“You were right,” Byron admitted. “I took a look at the system. The ten percent reject rate was caused by a small burr on a threaded plastic part. The part didn’t seal right and the cylinder wouldn’t hold the pressure.”
“So, your team could have worked harder, stayed longer, given it all their might and the reject rate would have stayed at ten percent?” I floated.
Byron nodded. “I was sure it was the team. I am actually sorry I yelled at them. They just seemed down in the dumps, lackadaisical, you know, unmotivated.”
“Why do you think they were down in the dumps?” I pressed.
“Probably my fault. They were, in fact, doing their best. I thought their best wasn’t good enough. I was too quick to lay blame. In the end, it was my fault. I ordered some surplus parts from another vendor. Our original supplier was so good, we only sampled one in a hundred parts in receiving, they were always good. The new vendor parts had a 50 percent failure rate, but the samples we pulled, one in a hundred, didn’t pick up they were out of spec half the time. It was the system that allowed the failure rate.”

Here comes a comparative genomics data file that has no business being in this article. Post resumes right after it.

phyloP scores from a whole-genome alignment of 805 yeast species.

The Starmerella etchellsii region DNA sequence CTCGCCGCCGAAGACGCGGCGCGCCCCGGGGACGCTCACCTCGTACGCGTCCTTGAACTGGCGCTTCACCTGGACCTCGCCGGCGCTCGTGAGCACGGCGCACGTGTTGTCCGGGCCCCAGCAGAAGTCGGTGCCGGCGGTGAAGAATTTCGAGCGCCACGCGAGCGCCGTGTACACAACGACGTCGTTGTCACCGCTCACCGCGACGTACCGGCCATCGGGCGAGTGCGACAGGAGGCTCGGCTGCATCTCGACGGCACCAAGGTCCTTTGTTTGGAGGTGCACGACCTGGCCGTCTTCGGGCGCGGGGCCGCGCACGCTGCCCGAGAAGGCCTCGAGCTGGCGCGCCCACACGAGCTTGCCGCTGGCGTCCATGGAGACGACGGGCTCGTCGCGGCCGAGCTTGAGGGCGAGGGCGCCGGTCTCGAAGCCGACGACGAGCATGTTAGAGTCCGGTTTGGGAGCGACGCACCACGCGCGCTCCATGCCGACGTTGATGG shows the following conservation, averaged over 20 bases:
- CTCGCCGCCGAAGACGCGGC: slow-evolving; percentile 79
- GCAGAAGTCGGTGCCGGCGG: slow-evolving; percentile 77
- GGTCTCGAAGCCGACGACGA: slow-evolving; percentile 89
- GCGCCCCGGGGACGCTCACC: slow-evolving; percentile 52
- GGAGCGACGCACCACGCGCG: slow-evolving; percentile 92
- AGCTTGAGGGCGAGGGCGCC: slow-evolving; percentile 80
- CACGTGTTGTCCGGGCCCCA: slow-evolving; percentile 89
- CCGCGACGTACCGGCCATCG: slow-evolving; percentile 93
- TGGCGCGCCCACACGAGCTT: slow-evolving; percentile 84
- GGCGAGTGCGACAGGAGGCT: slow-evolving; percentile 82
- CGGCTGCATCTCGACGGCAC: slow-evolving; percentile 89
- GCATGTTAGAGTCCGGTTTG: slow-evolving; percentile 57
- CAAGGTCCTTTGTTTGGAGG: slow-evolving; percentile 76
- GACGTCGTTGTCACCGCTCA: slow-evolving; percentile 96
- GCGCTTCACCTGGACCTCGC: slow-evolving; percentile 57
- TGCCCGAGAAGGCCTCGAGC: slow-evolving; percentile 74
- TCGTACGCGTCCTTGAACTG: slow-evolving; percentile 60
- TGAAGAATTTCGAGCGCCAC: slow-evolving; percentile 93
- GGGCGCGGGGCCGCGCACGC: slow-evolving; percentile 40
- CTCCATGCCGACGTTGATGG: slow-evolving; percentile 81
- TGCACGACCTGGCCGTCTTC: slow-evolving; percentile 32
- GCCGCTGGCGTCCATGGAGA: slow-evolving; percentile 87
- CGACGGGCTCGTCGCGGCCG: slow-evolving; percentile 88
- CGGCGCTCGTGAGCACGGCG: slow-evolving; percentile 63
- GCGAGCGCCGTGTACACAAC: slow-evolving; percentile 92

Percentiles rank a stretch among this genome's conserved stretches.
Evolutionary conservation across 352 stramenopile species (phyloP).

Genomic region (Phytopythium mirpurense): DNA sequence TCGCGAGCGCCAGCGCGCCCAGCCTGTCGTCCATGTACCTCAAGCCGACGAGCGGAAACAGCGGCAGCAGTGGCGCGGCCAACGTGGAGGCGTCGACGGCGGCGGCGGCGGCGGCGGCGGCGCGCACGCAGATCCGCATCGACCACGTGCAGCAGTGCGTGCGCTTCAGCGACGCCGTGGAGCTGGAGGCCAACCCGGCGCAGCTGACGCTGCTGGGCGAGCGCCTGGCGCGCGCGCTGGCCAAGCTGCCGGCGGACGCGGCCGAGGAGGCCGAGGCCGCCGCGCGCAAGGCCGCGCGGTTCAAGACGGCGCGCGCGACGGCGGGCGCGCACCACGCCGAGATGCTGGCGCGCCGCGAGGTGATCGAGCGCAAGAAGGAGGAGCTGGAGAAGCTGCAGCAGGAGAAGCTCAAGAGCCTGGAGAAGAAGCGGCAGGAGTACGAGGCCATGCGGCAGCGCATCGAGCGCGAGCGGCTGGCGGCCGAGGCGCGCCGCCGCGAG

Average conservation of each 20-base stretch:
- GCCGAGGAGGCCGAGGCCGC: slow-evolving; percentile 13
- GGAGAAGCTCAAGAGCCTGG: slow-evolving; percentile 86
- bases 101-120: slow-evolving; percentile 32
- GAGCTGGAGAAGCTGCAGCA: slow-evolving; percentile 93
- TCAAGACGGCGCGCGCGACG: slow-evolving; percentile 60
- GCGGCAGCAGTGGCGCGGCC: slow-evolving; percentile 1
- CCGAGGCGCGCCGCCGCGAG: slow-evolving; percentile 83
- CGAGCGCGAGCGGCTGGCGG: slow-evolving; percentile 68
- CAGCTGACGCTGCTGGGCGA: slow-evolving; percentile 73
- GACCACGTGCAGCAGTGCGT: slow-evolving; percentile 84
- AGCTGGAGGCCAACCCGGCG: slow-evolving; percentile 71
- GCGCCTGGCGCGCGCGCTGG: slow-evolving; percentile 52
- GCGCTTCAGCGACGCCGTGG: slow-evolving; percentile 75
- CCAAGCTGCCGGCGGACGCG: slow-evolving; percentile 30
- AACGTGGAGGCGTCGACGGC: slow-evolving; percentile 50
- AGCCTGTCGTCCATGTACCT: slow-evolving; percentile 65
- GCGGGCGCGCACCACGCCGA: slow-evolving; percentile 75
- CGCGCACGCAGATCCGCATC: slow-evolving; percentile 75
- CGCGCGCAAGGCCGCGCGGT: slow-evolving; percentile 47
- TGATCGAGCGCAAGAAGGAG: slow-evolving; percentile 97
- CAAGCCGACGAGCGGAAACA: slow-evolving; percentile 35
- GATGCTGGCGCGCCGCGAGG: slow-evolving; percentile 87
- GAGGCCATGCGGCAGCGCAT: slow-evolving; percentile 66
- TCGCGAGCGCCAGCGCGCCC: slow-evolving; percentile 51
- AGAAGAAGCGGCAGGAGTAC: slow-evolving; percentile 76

“And, whose system was that?”
Byron almost choked, but managed to get it out. “Mine.”